"Blue Mountain Community College is on the quarter system and does not start fall classes until September 23. If the students are still fighting fires when classes start, we will be waiving fees and attendance for them until they can return. Then we will do whatever we can to help them catch up," he added.

Students at Southwestern Oregon Community College in Coos Bay were currently reported to be working only with local fire departments. "We don't have any [students] out on the wildfires. Of course, that could change," a spokesperson for the school told Newsweek.

Last week, Oregon Gov. Kate Brown noted: "A number of our firefighters are scheduled to return to their universities and colleges. I've asked both our universities and our community colleges to work with students who are trained as firefighters so that they can continue to fight fires and not be penalized for missing school."

"Oregon's universities and community colleges, their faculty and staff, are valuable partners in this effort and I thank them for their flexibility," she added.

Several colleges, in addition to BMCC, have confirmed they will grant exemptions or flexibility for student firefighters returning to school.

A spokesperson for Portland Community College told Newsweek: "The fire program attempts to work with our students any time they miss classes due to emergencies. It is not uncommon for us to have students miss class due to a fire or other emergency, especially, during wildland season when they can be deployed for up to two weeks.

"This is true for all students that might be assisting with the wildfires, including Fire Protection, EMS or any program really, as some students in the Oregon National Guard were called up to assist. This is our policy every year, but especially this year," the spokesperson added.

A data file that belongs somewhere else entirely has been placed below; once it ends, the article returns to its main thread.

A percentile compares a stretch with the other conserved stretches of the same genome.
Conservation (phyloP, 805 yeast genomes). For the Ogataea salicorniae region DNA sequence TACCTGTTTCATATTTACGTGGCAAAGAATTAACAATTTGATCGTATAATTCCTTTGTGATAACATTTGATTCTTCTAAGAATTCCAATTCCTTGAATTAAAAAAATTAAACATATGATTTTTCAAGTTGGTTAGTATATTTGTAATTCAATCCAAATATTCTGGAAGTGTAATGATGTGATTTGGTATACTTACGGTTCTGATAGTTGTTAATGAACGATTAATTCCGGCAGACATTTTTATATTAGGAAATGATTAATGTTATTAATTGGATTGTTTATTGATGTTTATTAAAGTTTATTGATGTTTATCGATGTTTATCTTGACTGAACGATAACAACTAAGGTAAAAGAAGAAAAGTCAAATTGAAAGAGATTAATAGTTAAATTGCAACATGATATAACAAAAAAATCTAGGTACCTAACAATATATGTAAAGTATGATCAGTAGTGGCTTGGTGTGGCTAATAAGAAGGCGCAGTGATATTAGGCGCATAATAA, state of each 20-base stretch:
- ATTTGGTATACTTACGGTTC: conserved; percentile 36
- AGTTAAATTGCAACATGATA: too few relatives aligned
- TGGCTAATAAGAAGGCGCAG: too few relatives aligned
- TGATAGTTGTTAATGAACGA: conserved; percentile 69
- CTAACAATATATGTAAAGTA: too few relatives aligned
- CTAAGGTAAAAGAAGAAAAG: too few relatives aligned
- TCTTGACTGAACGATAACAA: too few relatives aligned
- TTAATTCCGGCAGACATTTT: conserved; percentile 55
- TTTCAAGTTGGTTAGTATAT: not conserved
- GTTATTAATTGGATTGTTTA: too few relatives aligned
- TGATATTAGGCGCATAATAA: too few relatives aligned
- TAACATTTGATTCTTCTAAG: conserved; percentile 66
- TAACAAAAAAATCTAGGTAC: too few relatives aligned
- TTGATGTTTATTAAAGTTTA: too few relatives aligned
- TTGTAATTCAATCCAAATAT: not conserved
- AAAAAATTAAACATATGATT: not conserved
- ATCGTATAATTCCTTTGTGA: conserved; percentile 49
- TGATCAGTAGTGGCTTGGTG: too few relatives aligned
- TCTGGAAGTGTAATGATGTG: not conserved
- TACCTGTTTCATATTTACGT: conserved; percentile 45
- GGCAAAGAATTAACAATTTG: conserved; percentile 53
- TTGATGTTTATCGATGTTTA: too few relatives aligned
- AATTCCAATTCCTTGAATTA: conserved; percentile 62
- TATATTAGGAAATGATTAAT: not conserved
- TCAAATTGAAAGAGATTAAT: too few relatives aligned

COCC added it will "of course honor this [the governor's] request to excuse our firefighting students from the start of term, and be as flexible as we can be without jeopardizing their education."

"This flexibility is standard practice for the college; for example, we also forgive our military reserves/National Guard students' absences if they are called up, and—during prolonged absences—work with these students to adjust their schedules, ensure dropped classes do not show up on their transcripts, and/or provide them with refunds as necessary," Simone told Newsweek.

Southwestern Oregon Community College also confirmed: "Our instructors and student services folks work diligently to keep students in school so I predict that if that particular situation arose we would do what we could to accommodate any special circumstances."

There are currently reported to be at least 87 "active large fires," in the country, 13 of which are in Oregon. The 87 fires have burned over 4.6 million acres across 10 states, as of Monday, according to the National Interagency Fire Center.

Update 9/16: This article has been updated with comment from Central Oregon Community College, Southwestern Oregon Community College and Portland Community College.

Oregon firefighter Riverside Fire September 2020
A firefighter surveys a field near the Riverside Fire on September 13 in Glen Avon, Oregon. Over 100 student firefighters are helping to the battle the ongoing wildfires across the state. Nathan Howard/Getty Images